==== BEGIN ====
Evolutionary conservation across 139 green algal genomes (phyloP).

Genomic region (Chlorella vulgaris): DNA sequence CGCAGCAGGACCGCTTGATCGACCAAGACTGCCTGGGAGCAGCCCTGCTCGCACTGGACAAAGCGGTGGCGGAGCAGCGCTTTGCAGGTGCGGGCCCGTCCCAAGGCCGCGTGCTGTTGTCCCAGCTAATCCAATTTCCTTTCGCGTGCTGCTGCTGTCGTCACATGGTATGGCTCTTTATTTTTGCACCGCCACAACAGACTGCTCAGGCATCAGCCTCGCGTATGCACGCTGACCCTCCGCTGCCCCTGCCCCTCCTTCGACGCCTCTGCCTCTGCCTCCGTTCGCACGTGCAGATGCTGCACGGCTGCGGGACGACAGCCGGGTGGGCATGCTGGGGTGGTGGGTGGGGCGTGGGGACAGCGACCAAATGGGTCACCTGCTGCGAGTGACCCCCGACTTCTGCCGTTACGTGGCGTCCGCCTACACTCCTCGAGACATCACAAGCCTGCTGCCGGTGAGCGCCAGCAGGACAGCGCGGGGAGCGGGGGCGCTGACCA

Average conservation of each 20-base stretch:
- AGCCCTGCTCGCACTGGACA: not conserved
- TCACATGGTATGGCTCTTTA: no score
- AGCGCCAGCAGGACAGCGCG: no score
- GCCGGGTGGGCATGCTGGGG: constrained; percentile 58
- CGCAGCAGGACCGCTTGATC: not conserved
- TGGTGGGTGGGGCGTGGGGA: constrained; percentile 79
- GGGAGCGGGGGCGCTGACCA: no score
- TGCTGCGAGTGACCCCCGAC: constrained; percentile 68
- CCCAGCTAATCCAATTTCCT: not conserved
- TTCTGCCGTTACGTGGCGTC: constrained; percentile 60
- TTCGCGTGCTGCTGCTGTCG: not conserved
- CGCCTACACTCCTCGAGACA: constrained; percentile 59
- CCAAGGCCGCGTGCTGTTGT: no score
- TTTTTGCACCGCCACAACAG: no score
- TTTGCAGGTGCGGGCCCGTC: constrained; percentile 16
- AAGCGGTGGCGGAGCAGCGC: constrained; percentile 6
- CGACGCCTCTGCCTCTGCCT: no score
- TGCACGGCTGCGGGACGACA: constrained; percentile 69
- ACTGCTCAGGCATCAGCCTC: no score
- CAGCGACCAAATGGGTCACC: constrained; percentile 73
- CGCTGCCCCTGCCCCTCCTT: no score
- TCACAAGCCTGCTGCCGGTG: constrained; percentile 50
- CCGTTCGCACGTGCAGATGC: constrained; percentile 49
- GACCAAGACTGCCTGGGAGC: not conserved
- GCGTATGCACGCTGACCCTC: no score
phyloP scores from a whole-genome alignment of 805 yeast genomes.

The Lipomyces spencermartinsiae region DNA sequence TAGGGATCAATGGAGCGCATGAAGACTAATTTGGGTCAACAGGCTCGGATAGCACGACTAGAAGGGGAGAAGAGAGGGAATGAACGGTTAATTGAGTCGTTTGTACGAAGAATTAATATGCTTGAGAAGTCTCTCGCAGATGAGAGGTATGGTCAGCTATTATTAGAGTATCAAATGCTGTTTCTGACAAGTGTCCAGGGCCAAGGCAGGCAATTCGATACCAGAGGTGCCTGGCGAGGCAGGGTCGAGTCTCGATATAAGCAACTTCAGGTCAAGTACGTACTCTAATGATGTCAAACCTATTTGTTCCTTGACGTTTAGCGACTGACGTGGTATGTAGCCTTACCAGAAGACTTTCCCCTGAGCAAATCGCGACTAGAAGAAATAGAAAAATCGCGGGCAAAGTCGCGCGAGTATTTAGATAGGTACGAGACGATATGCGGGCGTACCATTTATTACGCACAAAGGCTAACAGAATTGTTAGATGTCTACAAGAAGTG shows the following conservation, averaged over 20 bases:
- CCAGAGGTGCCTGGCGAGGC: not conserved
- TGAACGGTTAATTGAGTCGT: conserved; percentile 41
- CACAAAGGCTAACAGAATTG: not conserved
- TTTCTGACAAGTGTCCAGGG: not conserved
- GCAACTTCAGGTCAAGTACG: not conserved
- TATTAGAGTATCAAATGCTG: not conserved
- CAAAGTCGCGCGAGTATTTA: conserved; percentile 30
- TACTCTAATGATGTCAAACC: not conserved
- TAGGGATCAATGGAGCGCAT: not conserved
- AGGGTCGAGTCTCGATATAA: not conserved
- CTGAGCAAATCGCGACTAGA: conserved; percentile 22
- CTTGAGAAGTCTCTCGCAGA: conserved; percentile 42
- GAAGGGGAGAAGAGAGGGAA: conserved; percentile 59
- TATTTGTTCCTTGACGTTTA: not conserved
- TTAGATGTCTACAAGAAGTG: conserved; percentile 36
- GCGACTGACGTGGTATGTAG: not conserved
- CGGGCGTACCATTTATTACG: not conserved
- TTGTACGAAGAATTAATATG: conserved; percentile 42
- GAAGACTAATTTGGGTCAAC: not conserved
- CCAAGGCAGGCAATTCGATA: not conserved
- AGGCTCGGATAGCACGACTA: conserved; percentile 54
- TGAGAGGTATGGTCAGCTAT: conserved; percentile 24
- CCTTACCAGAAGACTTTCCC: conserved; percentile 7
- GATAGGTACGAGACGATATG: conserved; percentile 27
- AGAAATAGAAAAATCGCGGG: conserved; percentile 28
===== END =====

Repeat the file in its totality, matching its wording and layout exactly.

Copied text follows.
Evolutionary conservation across 139 green algal genomes (phyloP).

Genomic region (Chlorella vulgaris): DNA sequence CGCAGCAGGACCGCTTGATCGACCAAGACTGCCTGGGAGCAGCCCTGCTCGCACTGGACAAAGCGGTGGCGGAGCAGCGCTTTGCAGGTGCGGGCCCGTCCCAAGGCCGCGTGCTGTTGTCCCAGCTAATCCAATTTCCTTTCGCGTGCTGCTGCTGTCGTCACATGGTATGGCTCTTTATTTTTGCACCGCCACAACAGACTGCTCAGGCATCAGCCTCGCGTATGCACGCTGACCCTCCGCTGCCCCTGCCCCTCCTTCGACGCCTCTGCCTCTGCCTCCGTTCGCACGTGCAGATGCTGCACGGCTGCGGGACGACAGCCGGGTGGGCATGCTGGGGTGGTGGGTGGGGCGTGGGGACAGCGACCAAATGGGTCACCTGCTGCGAGTGACCCCCGACTTCTGCCGTTACGTGGCGTCCGCCTACACTCCTCGAGACATCACAAGCCTGCTGCCGGTGAGCGCCAGCAGGACAGCGCGGGGAGCGGGGGCGCTGACCA

Average conservation of each 20-base stretch:
- AGCCCTGCTCGCACTGGACA: not conserved
- TCACATGGTATGGCTCTTTA: no score
- AGCGCCAGCAGGACAGCGCG: no score
- GCCGGGTGGGCATGCTGGGG: constrained; percentile 58
- CGCAGCAGGACCGCTTGATC: not conserved
- TGGTGGGTGGGGCGTGGGGA: constrained; percentile 79
- GGGAGCGGGGGCGCTGACCA: no score
- TGCTGCGAGTGACCCCCGAC: constrained; percentile 68
- CCCAGCTAATCCAATTTCCT: not conserved
- TTCTGCCGTTACGTGGCGTC: constrained; percentile 60
- TTCGCGTGCTGCTGCTGTCG: not conserved
- CGCCTACACTCCTCGAGACA: constrained; percentile 59
- CCAAGGCCGCGTGCTGTTGT: no score
- TTTTTGCACCGCCACAACAG: no score
- TTTGCAGGTGCGGGCCCGTC: constrained; percentile 16
- AAGCGGTGGCGGAGCAGCGC: constrained; percentile 6
- CGACGCCTCTGCCTCTGCCT: no score
- TGCACGGCTGCGGGACGACA: constrained; percentile 69
- ACTGCTCAGGCATCAGCCTC: no score
- CAGCGACCAAATGGGTCACC: constrained; percentile 73
- CGCTGCCCCTGCCCCTCCTT: no score
- TCACAAGCCTGCTGCCGGTG: constrained; percentile 50
- CCGTTCGCACGTGCAGATGC: constrained; percentile 49
- GACCAAGACTGCCTGGGAGC: not conserved
- GCGTATGCACGCTGACCCTC: no score
phyloP scores from a whole-genome alignment of 805 yeast genomes.

The Lipomyces spencermartinsiae region DNA sequence TAGGGATCAATGGAGCGCATGAAGACTAATTTGGGTCAACAGGCTCGGATAGCACGACTAGAAGGGGAGAAGAGAGGGAATGAACGGTTAATTGAGTCGTTTGTACGAAGAATTAATATGCTTGAGAAGTCTCTCGCAGATGAGAGGTATGGTCAGCTATTATTAGAGTATCAAATGCTGTTTCTGACAAGTGTCCAGGGCCAAGGCAGGCAATTCGATACCAGAGGTGCCTGGCGAGGCAGGGTCGAGTCTCGATATAAGCAACTTCAGGTCAAGTACGTACTCTAATGATGTCAAACCTATTTGTTCCTTGACGTTTAGCGACTGACGTGGTATGTAGCCTTACCAGAAGACTTTCCCCTGAGCAAATCGCGACTAGAAGAAATAGAAAAATCGCGGGCAAAGTCGCGCGAGTATTTAGATAGGTACGAGACGATATGCGGGCGTACCATTTATTACGCACAAAGGCTAACAGAATTGTTAGATGTCTACAAGAAGTG shows the following conservation, averaged over 20 bases:
- CCAGAGGTGCCTGGCGAGGC: not conserved
- TGAACGGTTAATTGAGTCGT: conserved; percentile 41
- CACAAAGGCTAACAGAATTG: not conserved
- TTTCTGACAAGTGTCCAGGG: not conserved
- GCAACTTCAGGTCAAGTACG: not conserved
- TATTAGAGTATCAAATGCTG: not conserved
- CAAAGTCGCGCGAGTATTTA: conserved; percentile 30
- TACTCTAATGATGTCAAACC: not conserved
- TAGGGATCAATGGAGCGCAT: not conserved
- AGGGTCGAGTCTCGATATAA: not conserved
- CTGAGCAAATCGCGACTAGA: conserved; percentile 22
- CTTGAGAAGTCTCTCGCAGA: conserved; percentile 42
- GAAGGGGAGAAGAGAGGGAA: conserved; percentile 59
- TATTTGTTCCTTGACGTTTA: not conserved
- TTAGATGTCTACAAGAAGTG: conserved; percentile 36
- GCGACTGACGTGGTATGTAG: not conserved
- CGGGCGTACCATTTATTACG: not conserved
- TTGTACGAAGAATTAATATG: conserved; percentile 42
- GAAGACTAATTTGGGTCAAC: not conserved
- CCAAGGCAGGCAATTCGATA: not conserved
- AGGCTCGGATAGCACGACTA: conserved; percentile 54
- TGAGAGGTATGGTCAGCTAT: conserved; percentile 24
- CCTTACCAGAAGACTTTCCC: conserved; percentile 7
- GATAGGTACGAGACGATATG: conserved; percentile 27
- AGAAATAGAAAAATCGCGGG: conserved; percentile 28